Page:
first_img ShareShareSharePrintMailGooglePinterestDiggRedditStumbleuponDeliciousBufferTumblr Designing banking products can be a bit like trying to solve a Rubik’s Cube, except at times there can be more than six “sides” to getting the puzzle of deposit or credit products solved. And, frustratingly, what solves the puzzle for one generation doesn’t necessarily solve it for every generation.Beyond that, cool doesn’t necessarily sell. Much as many bankers and credit union executives, up on the latest technologies, like to add them to the mix, those digital wrinkles don’t always boost consumers’ response to account offerings.“Some of the technology is a nice-to-have, but doesn’t really connect with consumers, doesn’t move the needle, to the degree that a significant difference in price or convenience might have,” says Andrew Vahrenkamp, Senior Research Analyst and Program Manager at Raddon Research. He produced the firm’s report, “Building a Better Product: Tradeoffs in Designing for Consumer Preferences.” (When Vahrenkamp refers to technology, he isn’t counting mobile banking, as that is more like a channel than a feature.) continue reading »last_img read more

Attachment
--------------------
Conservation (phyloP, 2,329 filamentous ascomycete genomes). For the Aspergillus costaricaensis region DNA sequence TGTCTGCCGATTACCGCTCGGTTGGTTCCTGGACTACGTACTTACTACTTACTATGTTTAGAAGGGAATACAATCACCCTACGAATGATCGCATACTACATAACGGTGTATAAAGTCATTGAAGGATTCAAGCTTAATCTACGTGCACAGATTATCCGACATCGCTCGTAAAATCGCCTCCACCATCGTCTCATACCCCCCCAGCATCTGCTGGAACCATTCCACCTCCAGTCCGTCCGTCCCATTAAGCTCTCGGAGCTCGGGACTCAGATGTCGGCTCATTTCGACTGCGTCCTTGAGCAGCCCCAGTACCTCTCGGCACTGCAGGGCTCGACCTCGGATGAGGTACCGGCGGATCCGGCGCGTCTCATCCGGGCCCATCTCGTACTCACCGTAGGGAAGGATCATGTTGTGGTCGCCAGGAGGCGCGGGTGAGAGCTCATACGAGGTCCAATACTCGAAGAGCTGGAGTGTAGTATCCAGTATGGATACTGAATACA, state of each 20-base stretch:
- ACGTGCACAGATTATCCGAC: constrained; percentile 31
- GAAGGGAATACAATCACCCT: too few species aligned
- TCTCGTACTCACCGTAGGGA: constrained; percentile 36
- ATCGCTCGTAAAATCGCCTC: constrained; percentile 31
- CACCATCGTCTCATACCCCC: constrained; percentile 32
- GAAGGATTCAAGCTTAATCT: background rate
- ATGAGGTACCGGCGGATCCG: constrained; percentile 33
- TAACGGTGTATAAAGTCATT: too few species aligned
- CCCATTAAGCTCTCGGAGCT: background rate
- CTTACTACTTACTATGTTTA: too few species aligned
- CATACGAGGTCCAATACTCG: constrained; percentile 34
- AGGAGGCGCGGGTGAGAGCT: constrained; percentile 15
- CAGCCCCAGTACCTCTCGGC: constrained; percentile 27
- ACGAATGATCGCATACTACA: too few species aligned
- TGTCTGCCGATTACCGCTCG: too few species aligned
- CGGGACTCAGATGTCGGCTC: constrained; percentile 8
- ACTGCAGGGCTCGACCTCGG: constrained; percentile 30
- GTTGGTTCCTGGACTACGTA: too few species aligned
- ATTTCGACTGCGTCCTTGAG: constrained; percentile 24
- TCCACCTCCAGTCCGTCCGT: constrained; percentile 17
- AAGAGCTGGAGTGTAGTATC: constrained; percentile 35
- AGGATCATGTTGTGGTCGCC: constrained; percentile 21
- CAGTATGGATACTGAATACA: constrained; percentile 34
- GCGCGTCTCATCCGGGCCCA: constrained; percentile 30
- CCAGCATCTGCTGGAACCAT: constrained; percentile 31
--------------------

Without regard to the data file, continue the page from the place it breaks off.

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first_imgShowcasing Agriculture’s Potential and Promise at Ag Progress Days SHARE Email Facebook Twitter Like Governor Tom Wolf on Facebook: Facebook.com/GovernorWolf By: Russell Redding, Secretary of of Agriculture The Blog This week, the latest in agricultural technology, research and practice are on display during the state’s largest outdoor exhibition. Ag Progress Days is a three-day showcase of the best of Pennsylvania agriculture. It offers a chance for producers to come together with researchers from the Penn State College of Agricultural Sciences, Cooperative Extension, and policymakers to see the most modern equipment, discuss emerging best practices, and talk about the challenges confronting our food and fiber industries.I’ve been attending Ag Progress Days for roughly 40 years. I never ceased to be amazed by what I see here – and not just in the sense of what’s the latest and greatest in the industry, but in the sense of the pride and enthusiasm I see from those in production agriculture and allied industries. Without question, there are challenges in the agriculture industry today, but there is also an incredible array of opportunities in an ever-changing, increasingly complex landscape and marketplace.During the course of the three days here, visitors can see how drones are changing the way people farm, how poultry growers can raise healthier flocks, how precision agriculture is being used in the field to increase crop yields while operating more efficiently, and how farmers can find support for their conservation stewardship efforts.For us in the department, Ag Progress Days is an opportunity to connect directly with producers – one-on-one. While here, we’re hosting discussions on a range of the most pressing, contemporary issues in the field and recognizing farmers for their contributions and commitment to growing the food we all enjoy.On Tuesday, I recognized seven farms that have been under the ownership of the same family for at least 100 years, with two of those farms being owned by the same family for 200 years. We also hosted a town hall meeting with produce growers, feed mills and others who have questions about their obligations under the new federal Food Safety Modernization Act – the most sweeping reform of America’s food safety laws in at least 70 years.Today, federal, state and local policy makers from across Pennsylvania are meeting here to talk about the challenges we face and how we can best address them. Additionally, I’ll join Dean Rick Roush from the Penn State College of Agricultural Sciences to talk about innovative ways Pennsylvania’s farmers are tacking our water quality improvement obligations, and we recognized a military veteran who is now serving his country in a different way – by growing organic fruits, vegetables, herbs and flowers.Tomorrow, on Thursday, I’ll join 4-H and FFA members, as well as educators to talk about the importance of agricultural education. Across the state, there is some exciting work taking place in the classroom, as more and more educators see the opportunity to teach in-demand skills in the so-called STEM fields (Science, Technology, Engineering, and Math) through agriculture.Forums like Ag Progress Days remind me of the incredible strides we’ve made as an industry and of the immense potential that exists for the future. Over the past year and a half, I have repeatedly been struck by the level of interest in agriculture and the level of support it enjoys as an industry. People are increasingly interested in knowing where their food is coming from and how it is produced. That level of interest — paired with innumerable opportunities and promising new technologies – strengthen my belief that this is an incredible time to be in agriculture! August 17, 2016   SHARE  TWEETlast_img read more